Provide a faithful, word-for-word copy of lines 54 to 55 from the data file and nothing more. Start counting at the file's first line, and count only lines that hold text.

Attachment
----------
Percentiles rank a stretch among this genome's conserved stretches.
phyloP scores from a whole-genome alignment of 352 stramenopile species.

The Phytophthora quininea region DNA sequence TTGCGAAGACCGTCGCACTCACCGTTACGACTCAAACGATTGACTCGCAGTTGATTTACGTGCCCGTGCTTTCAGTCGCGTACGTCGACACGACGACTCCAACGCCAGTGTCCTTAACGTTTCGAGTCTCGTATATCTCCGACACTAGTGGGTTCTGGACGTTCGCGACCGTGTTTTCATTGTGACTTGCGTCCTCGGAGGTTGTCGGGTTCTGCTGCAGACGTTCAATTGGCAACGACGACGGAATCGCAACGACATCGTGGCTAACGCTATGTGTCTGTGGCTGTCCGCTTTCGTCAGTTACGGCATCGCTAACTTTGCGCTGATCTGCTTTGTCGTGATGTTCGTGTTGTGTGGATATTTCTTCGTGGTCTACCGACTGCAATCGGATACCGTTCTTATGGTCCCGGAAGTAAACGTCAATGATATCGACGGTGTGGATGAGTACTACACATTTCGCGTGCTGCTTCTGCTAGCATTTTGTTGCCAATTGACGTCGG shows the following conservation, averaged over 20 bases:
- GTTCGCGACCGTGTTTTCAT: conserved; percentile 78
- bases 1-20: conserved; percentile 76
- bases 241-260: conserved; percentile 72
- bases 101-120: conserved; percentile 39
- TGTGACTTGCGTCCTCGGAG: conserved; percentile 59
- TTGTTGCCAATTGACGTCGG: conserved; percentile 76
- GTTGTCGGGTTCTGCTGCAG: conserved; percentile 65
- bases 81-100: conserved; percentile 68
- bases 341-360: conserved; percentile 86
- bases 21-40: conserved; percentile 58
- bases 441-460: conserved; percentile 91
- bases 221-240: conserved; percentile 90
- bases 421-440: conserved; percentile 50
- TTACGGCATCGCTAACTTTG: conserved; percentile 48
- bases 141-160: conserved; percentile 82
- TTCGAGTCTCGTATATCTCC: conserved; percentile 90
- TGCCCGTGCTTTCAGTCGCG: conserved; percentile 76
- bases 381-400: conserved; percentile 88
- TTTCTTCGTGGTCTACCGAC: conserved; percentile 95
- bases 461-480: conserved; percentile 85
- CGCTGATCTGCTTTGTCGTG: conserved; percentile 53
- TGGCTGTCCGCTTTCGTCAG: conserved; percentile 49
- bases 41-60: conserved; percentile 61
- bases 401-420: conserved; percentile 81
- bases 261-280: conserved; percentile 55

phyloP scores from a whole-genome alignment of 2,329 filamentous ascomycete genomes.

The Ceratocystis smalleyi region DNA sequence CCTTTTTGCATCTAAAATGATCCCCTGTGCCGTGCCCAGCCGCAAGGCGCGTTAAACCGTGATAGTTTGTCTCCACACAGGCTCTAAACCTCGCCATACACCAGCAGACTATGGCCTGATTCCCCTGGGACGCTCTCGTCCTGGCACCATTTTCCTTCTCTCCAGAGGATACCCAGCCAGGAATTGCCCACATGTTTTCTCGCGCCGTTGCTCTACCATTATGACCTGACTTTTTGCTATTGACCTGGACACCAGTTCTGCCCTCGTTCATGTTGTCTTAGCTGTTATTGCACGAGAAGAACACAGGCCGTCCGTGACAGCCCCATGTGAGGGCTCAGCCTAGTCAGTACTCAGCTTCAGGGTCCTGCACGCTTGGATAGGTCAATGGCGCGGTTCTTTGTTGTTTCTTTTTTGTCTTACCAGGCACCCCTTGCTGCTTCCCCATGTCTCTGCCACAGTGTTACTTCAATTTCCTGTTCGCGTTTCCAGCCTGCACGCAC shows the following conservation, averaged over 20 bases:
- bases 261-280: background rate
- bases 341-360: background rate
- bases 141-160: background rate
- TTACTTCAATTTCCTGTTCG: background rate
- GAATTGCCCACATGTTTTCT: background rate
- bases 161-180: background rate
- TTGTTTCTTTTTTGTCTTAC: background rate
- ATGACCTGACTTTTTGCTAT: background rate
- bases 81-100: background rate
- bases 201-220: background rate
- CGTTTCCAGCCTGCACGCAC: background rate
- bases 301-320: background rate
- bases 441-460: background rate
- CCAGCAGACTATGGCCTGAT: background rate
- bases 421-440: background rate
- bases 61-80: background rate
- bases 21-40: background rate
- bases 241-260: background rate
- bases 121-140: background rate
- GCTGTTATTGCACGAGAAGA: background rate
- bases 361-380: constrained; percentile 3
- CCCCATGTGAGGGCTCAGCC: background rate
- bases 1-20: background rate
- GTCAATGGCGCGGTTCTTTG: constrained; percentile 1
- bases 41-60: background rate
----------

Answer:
- GTCAATGGCGCGGTTCTTTG: constrained; percentile 1
- bases 41-60: background rate